The novel is arranged into two parts and an epilogue. The first part, entitled “Chiko” is about Chiko, a Burmese boy, whose father was accused of treason and taken as a prisoner. Armed with the knowledge his father has poured in him, and feeling the burden of being the man of the house at fourteen, Chiko tries applying for a job as a teacher. But the interview turns out to be a trap and before he knows it, Chiko is on a jeep bound for service in the army.
This isn’t completely horrible news since Chiko will now be able to send money home to his mother and little sister, but the conditions of his training are brutal. He would never survive if not for his new found friend, Tai, who is a street kid. Tai teaches him how to fight, and more importantly, how to take a hit. Together, they do their best to undermine the Captain’s evil plans for them. Chiko teaches Tai how to read and write, a rare commodity in this third world country, and life goes on. That is, until the Captain decides to use Chiko as a mine clearer in the jungle on a scouting mission. Two explosions are heard and Part One ends with the reader wondering how our protagonist will fare.
Part Two, entitled “Tu Reh”, introduces a new protagonist , a Karenni, who is on a mission with his Peh (father). His Peh has taken him on this mission in the hopes of ridding Tu Reh of the anger he bears the Burmese. They come across Chiko’s injured body, and, spotting this for a teachable moment, Peh allows Tu Reh to decide Chiko’s fate. Conflicted between the hatred for the Burmese and compassion for a boy slightly younger than himself, Tu Reh chooses to take Chiko to the nearby “healer”. After this, “one decision leads to another” as his Peh advises, and soon, Tu Reh is carrying Chiko to his refugee camp along the Thai border. While the elders in camp understand the spirit of Tu Reh’s reasoning for bringing a “spy” into their midst, the council as well as his best friend are less sympathetic. Tu Reh is now an outsider among his own people. Neither Tu Reh nor Chiko will ever be the same.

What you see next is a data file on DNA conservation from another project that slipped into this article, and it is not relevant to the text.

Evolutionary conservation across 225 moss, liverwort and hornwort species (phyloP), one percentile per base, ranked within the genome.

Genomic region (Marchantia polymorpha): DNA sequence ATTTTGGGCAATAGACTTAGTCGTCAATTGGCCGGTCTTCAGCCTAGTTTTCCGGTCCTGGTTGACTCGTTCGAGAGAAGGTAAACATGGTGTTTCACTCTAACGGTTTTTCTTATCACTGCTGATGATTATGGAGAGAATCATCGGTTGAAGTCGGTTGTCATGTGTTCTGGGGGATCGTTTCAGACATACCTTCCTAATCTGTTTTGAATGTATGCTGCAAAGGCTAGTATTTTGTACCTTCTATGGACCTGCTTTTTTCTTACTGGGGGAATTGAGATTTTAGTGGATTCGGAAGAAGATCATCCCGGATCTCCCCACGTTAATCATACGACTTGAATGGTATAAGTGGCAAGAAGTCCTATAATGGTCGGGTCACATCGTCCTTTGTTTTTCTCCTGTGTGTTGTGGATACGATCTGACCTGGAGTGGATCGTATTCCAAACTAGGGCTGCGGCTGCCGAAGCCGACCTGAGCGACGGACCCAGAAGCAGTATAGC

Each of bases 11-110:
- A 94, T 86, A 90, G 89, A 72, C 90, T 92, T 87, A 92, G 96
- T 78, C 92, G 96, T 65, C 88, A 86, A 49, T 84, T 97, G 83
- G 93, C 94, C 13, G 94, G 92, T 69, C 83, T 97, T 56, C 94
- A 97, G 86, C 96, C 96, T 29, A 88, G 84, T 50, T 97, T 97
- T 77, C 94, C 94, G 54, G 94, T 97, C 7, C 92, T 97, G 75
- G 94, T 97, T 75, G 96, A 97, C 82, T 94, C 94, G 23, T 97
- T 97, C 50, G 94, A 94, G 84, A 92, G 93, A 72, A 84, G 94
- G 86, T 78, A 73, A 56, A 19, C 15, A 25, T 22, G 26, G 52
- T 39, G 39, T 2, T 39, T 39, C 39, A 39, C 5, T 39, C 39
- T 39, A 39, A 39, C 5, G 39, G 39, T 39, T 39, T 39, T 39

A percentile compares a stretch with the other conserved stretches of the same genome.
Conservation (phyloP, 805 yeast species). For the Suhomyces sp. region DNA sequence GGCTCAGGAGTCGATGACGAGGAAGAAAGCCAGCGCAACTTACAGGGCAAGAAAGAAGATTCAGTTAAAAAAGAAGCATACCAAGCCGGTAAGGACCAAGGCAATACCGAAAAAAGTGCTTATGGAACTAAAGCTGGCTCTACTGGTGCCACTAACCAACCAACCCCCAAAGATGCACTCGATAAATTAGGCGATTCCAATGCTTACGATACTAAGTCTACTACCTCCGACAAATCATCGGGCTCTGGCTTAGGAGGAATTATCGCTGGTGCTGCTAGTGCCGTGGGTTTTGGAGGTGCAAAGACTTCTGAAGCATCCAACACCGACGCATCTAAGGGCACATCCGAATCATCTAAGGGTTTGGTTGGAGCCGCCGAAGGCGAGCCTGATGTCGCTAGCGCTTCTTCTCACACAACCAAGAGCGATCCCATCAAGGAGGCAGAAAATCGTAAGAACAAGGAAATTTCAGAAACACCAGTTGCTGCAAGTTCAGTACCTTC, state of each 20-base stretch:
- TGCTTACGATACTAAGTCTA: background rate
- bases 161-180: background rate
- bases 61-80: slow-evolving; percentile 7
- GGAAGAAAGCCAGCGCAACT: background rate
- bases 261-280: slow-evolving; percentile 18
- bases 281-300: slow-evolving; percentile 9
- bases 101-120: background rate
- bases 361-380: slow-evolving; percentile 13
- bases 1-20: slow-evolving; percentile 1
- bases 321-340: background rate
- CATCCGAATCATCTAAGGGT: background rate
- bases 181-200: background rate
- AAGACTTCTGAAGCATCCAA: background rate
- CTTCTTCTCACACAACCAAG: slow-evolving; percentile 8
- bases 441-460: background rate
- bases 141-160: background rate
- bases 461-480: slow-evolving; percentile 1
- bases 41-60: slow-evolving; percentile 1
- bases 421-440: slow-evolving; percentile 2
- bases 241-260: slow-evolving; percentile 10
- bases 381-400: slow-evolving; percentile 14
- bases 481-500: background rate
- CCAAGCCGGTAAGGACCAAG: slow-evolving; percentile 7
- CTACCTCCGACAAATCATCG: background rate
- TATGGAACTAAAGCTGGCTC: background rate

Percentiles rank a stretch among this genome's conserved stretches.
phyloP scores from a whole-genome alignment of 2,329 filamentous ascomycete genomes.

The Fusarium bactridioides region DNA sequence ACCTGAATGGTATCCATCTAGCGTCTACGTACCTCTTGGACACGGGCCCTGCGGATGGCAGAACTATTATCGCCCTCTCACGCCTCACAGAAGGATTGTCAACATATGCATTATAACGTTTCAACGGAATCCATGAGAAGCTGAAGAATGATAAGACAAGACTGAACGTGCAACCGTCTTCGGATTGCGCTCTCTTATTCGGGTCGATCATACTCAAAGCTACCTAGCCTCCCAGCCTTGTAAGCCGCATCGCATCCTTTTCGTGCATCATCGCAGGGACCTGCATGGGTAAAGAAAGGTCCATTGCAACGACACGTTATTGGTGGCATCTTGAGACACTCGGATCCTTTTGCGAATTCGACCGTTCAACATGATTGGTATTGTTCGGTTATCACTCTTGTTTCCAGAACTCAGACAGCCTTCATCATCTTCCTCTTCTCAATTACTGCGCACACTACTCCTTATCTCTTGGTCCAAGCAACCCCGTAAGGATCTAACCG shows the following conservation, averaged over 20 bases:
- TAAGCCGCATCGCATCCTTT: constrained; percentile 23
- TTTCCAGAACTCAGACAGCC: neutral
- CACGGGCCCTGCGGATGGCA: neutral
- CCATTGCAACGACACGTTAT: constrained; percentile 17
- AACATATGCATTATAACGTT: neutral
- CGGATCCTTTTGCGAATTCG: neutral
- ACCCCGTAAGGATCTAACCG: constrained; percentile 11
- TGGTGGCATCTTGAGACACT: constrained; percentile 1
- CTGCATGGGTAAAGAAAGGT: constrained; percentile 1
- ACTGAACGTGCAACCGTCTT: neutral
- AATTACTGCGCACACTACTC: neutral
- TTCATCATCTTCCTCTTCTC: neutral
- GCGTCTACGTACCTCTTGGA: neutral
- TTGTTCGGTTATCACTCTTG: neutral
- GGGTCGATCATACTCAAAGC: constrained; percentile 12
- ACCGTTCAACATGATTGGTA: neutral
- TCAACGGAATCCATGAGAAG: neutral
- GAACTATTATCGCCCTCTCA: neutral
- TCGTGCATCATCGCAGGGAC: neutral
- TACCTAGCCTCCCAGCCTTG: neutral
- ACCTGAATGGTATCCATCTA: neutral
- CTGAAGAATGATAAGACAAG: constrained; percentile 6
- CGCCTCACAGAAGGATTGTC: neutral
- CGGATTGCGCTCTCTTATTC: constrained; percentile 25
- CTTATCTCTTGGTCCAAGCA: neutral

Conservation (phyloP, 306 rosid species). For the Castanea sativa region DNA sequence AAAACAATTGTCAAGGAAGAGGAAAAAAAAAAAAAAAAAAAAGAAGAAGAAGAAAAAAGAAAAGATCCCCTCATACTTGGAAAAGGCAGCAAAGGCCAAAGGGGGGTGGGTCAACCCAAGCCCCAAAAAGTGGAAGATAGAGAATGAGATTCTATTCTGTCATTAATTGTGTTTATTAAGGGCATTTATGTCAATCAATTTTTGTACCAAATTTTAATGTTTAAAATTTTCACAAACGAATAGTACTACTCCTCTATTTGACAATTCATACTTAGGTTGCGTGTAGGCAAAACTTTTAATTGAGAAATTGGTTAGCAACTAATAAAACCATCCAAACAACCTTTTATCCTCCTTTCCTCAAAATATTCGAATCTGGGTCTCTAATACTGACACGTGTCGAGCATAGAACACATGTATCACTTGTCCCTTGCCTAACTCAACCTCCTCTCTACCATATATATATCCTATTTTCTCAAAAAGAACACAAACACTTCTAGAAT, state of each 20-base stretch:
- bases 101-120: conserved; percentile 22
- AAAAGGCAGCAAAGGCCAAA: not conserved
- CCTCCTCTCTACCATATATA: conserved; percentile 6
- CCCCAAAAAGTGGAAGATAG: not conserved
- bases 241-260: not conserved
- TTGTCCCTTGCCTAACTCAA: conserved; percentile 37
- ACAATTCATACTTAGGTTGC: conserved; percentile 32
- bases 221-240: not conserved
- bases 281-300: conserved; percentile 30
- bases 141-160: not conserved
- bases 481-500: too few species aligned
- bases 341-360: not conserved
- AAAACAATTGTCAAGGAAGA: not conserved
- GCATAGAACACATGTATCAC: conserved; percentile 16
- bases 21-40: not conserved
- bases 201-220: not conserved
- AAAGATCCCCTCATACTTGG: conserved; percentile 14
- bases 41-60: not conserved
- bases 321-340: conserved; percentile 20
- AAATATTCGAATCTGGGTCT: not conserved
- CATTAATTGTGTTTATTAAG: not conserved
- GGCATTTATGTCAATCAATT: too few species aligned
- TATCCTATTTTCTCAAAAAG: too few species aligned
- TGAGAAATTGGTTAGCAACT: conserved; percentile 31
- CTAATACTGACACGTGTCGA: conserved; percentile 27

I expected the title Bamboo People to refer to the strength of these young adults surviving in a world that is coming apart at the seams. I was not disappointed. The symbolism of bamboo occurs throughout the novel and is subtle enough for sophisticated readers to enjoy, and yet obvious enough for young adult readers to realize with a little guidance. What surprised me was how Perkins extended the symbolism beyond the obvious: from the strength of bamboo to its versatility and usefulness. Through this, she delivers the essential message that people are like bamboo. They are each strong in their own way, but each serves a unique purpose.
Perkins provides the context of the setting at the end of the book along with a link to her website where readers can investigate ways to help Myanmar. The message of her novel paired with a way for students to take action make this novel a gem for modern audiences. I came to this reading knowing nothing about Myanmar and knowing the historical context of the fighting there might have been helpful. However, the story can stand alone without that knowledge and the details can be inferred from the context.
In my quest for multicultural literature, reading this book was like hitting the jackpot. A strong story with memorable characters and an uplifting message is a rarity. Rebecca Caudill nominees are usually good reads (that is why they have been nominated) and Bamboo People was no exception. I look forward to reading more from Mitali Perkins. The next thirty-nine books I read have a tough act to follow.
Lisa is the Reading Specialist at a middle school in Tinley Park, Illinois. She has been teaching for eighteen years and earned both a Masters in Reading Specialist and a Masters in Educational Leadership. Books, music, movies, and education are her life!